The future of NFTs in Africa and the challenges that lie ahead

Top Image: Osinachi, "Man in a Pool III", 2021

For art lovers in the continent, NFTs are a welcome intrusion, at least before the craze dies down. Admittedly, artists like Osanichi and Allela have sold their art for unprecedented figures. Of course, this was made possible by the availability of NFTs globally once they were minted.

Previously, finding a gallery for contemporary African art was nearly impossible. There were even far fewer opportunities for digital artists, such as Osinachi, who relied on social media platforms to make money. He confessed that he had to get a formal librarian job to survive.

Some African governments view Crypto with suspicion, including Nigeria, even though the country ranks third globally in crypto exchange usage. This is despite the fact that the government banned crypto trading earlier this year. The ban made it difficult to trade and make money off of NFT. That said, the artists still found ways to create NFTs.

One of the ways many African artists make money is through selling traditional art to tourists, mainly from North America, Europe, or Oceania. But like almost everything else this year, African traditional art sales dwindled with the rise of Covid cases, tourism bans, and generally less business travel. Without these foreign dollars, the artist's struggles persist.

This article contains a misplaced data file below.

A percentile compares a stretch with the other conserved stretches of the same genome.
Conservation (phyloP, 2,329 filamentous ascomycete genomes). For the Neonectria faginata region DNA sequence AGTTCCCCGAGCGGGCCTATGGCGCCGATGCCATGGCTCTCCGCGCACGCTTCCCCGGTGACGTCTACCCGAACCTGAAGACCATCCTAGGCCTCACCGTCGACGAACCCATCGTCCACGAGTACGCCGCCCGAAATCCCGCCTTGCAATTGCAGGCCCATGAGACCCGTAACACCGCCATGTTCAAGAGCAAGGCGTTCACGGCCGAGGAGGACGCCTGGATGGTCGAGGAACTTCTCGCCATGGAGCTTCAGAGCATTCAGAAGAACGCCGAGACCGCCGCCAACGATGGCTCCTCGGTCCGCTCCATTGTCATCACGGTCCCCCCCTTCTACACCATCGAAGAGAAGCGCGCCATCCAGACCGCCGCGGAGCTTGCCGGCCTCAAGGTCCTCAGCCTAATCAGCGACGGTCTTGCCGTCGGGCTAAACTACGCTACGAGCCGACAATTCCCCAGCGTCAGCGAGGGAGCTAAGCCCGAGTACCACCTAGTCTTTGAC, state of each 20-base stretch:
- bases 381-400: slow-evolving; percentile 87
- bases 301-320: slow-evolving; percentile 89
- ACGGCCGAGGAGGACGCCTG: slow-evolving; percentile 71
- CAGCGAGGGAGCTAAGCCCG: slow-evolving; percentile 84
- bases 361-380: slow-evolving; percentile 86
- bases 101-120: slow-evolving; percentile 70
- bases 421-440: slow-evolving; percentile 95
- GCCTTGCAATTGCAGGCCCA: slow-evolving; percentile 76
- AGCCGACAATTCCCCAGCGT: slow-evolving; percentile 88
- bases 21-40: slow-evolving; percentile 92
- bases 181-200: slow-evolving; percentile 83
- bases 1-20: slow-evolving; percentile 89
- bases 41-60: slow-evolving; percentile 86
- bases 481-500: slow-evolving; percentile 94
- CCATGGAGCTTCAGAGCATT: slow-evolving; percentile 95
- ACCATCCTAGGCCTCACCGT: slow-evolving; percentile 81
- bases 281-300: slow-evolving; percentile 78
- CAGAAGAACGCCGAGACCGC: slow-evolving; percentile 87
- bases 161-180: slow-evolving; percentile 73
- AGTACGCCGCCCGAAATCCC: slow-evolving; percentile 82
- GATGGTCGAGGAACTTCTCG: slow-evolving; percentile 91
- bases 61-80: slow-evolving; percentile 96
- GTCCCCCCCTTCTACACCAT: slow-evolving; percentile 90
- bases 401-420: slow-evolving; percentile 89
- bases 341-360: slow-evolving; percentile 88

However, unlike traditional art, minting an NFT is as easy as pressing a few buttons on a PC or smartphone. Artists get more exposure through dedicated NFTs marketplace such as Superrare, Openseas, and fine arts platforms such as Sotheby's and Christie's setting up auctions for African contemporary art. It became easier for those foreign currency to enter the African market.

For these artists, not only are they paid through exposure, but they are also selling their pieces of art for up to six figures. 

NFTs are young and vibrant, just like the African population, which represents harmonious existence. African art as a form of expression will exist digitally and thrive artistically in the coming years. Over the years, Africans have contributed immensely to global art sales; more middle-class and affluent Africans purchase contemporary art from Africans.

The younger generation that sees crypto as an investment and NFT as a branch in the bigger digital utopia tree are glad to invest in art. It's not clear what type of NFTs are popular with this generation, but judging by the large social media following these artists have, it is safe to say digital art is part of the entourage.

African art has always moved en masse; a renaissance of sorts will herald a new decade of a digitally inspired and easily accessible art form as an investment or a collector's item. And the artists who've joined the NFT movement feel proud to write a beautiful story with their art and pioneering enthusiasm.

When African art pushes further, digital inclusion has a critical role to play.

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